Environmental Dynamics Student Earns Prestigious International Fellowship

Putu Pujiantari
Photo Submitted

Putu Pujiantari

An international doctoral student has earned a prestigious fellowship to conduct research to document diets of primates in the wild.

Putu Pujiantari, a doctoral student in environmental dynamics, earned the Franklin Mosher Baldwin Memorial Fellowship, allowing her to travel to Borneo in her home country of Indonesia to conduct research into primate feeding and further study their feeding adaptations in changing climates and habitats.

Despite the dire need for additional research on how climate change affects animals in the wild, impacts of global warming and extreme weather are understudied for primates due to their adaptable nature and broad diet. Pujiantari's work will help fill a void of research around how primates adapt to changing environments.  

"The importance of this study is to pinpoint their ecological adaptation, like changes in diet, dispersal patterns, physiological responses and survival, so that we can understand how to protect them from extinction," she said. "Primates are an umbrella species, which means that by protecting them, we indirectly protect many other species that make up the ecological community of their habitat."

Her research continues a childhood passion, when she became interested in nature and wildlife after watching Steve Irwin documentaries. After studying biology as an undergraduate, Pujiantari attended a symposium on primatology, which sparked her curiosity in the field.

"Five of the six speakers were females and from other countries, and all of them had spent more than two decades in Indonesia to study primates," she said. "After the symposium, I started to read journal articles about primates and found out that most primatological research in Indonesia was done by or in collaboration with international researchers. At that point, I decided to no longer be just an attendant - I wanted to become their colleague."

After studying primate feeding behavior for four years in the wild, Pujiantari realized she needed a different perspective on her studies. That led her to the U of A due to Peter Ungar's work on dental microwear, a field of research focusing on inferring diet and behavior in extinct animals that was not yet available in Indonesia.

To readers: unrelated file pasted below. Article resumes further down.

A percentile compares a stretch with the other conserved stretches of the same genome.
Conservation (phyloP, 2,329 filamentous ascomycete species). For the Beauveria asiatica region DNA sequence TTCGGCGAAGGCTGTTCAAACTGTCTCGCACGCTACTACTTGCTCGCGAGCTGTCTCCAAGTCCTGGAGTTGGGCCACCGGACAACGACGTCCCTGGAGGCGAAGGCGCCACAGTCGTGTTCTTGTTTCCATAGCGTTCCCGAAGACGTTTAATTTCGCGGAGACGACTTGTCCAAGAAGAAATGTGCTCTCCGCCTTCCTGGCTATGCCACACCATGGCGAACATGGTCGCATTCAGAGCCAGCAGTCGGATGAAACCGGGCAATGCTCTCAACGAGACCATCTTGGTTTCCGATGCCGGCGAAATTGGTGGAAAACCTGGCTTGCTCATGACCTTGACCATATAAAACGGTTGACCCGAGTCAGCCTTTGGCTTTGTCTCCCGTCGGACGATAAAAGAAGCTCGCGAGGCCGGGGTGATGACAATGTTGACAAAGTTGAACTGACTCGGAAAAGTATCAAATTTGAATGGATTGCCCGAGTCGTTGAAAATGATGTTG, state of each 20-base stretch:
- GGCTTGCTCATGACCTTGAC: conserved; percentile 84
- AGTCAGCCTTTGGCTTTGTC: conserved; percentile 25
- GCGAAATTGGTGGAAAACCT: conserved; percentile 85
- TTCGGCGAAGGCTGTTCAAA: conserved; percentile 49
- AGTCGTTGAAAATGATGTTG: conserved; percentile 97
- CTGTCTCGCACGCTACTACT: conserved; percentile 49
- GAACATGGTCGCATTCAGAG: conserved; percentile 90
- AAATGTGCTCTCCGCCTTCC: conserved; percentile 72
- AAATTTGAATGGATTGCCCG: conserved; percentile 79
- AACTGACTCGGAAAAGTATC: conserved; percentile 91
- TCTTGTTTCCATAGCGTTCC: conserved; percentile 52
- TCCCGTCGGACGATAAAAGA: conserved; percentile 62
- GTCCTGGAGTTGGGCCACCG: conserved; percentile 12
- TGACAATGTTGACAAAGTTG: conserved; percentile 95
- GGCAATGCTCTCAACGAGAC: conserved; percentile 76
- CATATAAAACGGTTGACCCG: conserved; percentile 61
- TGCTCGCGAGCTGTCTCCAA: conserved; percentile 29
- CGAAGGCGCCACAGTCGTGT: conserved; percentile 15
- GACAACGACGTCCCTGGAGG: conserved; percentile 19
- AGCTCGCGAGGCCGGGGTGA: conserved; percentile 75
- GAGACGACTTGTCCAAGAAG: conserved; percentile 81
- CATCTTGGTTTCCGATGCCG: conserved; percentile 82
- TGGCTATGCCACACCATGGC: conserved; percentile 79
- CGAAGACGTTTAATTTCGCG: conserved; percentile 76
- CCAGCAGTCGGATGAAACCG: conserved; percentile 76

"It was a great opportunity for me to expand my knowledge, not only about ecology but also feeding ecology from an anthropological perspective," she said. "After I finished my master's degree in anthropology, I became eager to learn about how the digestive system of primates would respond to changes in dietary choice due to climate change and anthropogenically-induced landscape changes."

The Baldwin Fellowship is a prestigious international fellowship intended for students with citizenship in a country where there are limited opportunities for advanced education and research related to human origins.

"The Baldwin Fellowship is the most prestigious award a student from the global south can get to study in fields related to human evolution," said Peter Ungar, distinguished professor of anthropology and director of environmental dynamics. "With this award, Putu joins an elite group including many leading researchers in the discipline. This is a testament to her potential and the promise of her planned research program. The whole Environmental Dynamics program is proud of her."

"I am excited to receive the Baldwin Fellowship, and with its help I hope my research can be used for conservation-related decision making and become a reference for more advanced research in the future," Pujiantari said.

The Environmental Dynamics program is an interdisciplinary program within the Graduate School and International Education that studies the complex interactions between natural systems and human activity. More information is available on the GSIE website.

The Baldwin Fellowships are named after Franklin Mosher Baldwin, a distinguished attorney who took a lively interest in the search for human origins. Hoping to honor her late husband's dual interests in early humans and education, his widow embraced the idea of a program to educate African scholars in prehistory and paleoanthropology. The first Baldwin Fellowships were awarded in 1978. Today, the Fellowship has been expanded to include studies in primatology and is available to citizens from any country that does not have the programs or facilities available to fulfill the students' human origins research goals. More information can be found on The Leakey Foundation website.


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